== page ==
These sectoral differences become overwhelmingly important in regard to the difference between those which mainly supply the domestic economy and those which export. The growth of the retailing sector will primarily be determined by the growth of the domestic spending of New Zealanders (tourists make a small difference), which will be primarily dependent upon the growth of their incomes, or overall economy. On the other hand the film-making sector sells mainly overseas, so its growth will depend upon film demand in the world economy. It hardly matters to the film making sector whether New Zealand stagnates or grows at 10 percent p.a.. The same applies to the dairy sector, which is dependent upon the growth of overseas’ accessible markets. But it also is limited by biological constraints in its production of its base raw material milk. (It can add more or less value to the milk – as when it strips out some chemicals from the milk to create pharmaceuticals.)

The term ‘tradeables’ is sometimes used to describe those sectors (or products) which are primarily involved in the external sector of the economy and ‘non-tradeables’ for those more domestically oriented. The tradeables can be divided into ‘exportables’, that is exports and home supply of export like products such as butter, and ‘importables’, which compete against imports or supply from overseas. Historically importables – the import substituting sectors – were an important part of New Zealand’s economic growth. But over the last two decades, their protection from overseas competition (particularly by the use of import controls and tariffs) was stripped away and today the importable sector is much less significant. That does not mean importables should be totally ignored, and certainly they should not be unnecessarily discouraged. But in today’s New Zealand the tradable sector is primarily about exports.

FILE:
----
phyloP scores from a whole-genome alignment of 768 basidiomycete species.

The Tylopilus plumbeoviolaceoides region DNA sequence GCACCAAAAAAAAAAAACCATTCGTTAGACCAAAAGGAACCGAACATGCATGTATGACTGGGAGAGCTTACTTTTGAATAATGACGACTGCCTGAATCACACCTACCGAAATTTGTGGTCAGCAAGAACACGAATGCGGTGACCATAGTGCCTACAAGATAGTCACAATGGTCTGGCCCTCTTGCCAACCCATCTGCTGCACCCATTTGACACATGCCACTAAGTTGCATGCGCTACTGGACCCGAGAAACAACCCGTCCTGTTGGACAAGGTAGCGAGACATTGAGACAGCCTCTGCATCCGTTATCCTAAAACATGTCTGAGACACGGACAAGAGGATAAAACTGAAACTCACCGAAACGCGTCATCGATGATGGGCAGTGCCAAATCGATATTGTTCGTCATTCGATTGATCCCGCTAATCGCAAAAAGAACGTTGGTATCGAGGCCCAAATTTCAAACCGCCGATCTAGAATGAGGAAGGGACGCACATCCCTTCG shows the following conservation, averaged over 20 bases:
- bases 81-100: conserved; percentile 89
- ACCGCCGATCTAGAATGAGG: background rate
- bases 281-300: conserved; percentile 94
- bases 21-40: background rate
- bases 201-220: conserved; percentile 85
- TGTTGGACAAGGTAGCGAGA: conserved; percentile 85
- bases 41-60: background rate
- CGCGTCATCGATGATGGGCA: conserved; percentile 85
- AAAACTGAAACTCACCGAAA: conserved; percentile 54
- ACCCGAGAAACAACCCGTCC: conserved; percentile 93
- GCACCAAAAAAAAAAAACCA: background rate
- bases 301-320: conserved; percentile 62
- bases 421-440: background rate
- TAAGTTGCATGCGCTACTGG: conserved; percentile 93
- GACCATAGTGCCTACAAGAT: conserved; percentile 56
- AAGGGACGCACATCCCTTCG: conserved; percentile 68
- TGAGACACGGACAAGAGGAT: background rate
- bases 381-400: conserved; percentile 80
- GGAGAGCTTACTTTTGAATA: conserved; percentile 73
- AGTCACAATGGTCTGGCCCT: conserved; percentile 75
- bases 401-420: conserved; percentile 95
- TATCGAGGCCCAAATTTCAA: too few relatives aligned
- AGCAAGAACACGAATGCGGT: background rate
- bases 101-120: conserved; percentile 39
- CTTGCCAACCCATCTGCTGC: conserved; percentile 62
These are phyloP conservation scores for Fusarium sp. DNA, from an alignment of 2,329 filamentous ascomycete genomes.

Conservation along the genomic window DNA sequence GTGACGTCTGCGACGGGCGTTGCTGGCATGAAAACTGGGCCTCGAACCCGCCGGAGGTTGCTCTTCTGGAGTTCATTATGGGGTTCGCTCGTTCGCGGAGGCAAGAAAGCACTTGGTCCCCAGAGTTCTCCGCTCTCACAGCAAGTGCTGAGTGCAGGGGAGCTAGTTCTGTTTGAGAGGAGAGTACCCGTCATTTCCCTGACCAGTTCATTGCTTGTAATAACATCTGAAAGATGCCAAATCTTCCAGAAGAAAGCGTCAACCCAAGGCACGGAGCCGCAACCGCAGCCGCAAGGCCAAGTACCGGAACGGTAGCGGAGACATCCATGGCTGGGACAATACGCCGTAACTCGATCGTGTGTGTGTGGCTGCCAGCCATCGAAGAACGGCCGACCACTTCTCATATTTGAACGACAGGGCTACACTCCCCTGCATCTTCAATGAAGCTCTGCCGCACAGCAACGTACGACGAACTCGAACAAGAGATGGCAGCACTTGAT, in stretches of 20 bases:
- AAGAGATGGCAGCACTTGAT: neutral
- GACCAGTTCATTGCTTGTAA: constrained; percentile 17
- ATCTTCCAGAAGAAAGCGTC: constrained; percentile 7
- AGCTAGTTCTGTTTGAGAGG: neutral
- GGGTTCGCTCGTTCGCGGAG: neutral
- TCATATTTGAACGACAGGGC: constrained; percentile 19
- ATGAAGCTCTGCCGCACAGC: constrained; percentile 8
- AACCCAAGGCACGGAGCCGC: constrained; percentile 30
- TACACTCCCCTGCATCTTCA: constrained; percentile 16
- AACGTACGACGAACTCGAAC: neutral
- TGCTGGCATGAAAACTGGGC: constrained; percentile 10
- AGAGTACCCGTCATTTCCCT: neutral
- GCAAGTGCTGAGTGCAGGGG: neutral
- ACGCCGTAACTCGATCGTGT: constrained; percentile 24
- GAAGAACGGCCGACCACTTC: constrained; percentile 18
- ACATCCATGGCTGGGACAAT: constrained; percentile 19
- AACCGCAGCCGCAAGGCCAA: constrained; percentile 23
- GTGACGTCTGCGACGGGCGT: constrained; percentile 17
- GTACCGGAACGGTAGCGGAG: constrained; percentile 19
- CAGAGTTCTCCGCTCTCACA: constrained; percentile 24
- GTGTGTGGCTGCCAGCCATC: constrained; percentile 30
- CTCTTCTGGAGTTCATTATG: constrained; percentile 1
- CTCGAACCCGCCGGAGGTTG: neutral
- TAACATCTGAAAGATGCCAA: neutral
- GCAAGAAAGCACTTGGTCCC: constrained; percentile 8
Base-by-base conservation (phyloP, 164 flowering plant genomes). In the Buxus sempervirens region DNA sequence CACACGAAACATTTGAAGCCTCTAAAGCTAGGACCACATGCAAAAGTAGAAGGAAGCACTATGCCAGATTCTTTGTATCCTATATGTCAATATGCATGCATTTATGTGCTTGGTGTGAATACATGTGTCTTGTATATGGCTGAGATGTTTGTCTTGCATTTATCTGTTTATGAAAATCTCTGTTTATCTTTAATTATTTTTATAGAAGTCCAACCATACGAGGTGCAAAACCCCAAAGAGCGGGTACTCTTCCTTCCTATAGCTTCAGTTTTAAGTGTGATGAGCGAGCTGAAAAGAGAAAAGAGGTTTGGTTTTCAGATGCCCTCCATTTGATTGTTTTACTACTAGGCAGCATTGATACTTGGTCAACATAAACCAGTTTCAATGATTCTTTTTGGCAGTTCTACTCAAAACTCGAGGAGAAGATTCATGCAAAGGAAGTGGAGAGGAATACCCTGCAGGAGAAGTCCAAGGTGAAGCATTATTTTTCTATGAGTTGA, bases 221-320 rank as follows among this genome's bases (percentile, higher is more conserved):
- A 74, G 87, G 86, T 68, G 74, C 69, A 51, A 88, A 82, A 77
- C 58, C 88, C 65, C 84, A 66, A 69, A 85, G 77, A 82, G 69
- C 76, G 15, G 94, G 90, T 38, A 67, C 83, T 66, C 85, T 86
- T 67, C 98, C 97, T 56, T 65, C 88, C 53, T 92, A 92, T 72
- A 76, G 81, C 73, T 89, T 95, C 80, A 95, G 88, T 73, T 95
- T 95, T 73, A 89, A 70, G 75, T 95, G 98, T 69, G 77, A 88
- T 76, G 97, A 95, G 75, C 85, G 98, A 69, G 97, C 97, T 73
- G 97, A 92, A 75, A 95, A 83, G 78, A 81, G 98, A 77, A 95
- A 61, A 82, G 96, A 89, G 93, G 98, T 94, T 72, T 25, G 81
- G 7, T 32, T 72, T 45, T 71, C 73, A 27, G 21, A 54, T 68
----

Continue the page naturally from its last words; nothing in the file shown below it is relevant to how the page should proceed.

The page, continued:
If the growth of non-tradeables is dependent upon the growth of the economy as a whole, then non-tradeables cannot determine the economy’s economic growth. There is a sort of ‘bootstrap’ approach which says that if we can get the non-tradeable sector to increase its growth rate that will lift the overall economic performance. (It is like climbers lifting themselves by pulling on their bootstraps.) The difficulty is that higher domestic growth sucks in imports, but fails to provide the wherewithal to pay for them. So bootstrap strategies generally come unstuck. The imports of larger economies can stimulate enough growth in the countries exporting to them, to result in almost enough exports to pay for the imports. Additionally, if they are the US, and perhaps increasingly the European Union, they can issue the currency to pay for the extra imports. Alas, there is not the same world demand for the New Zealand dollar.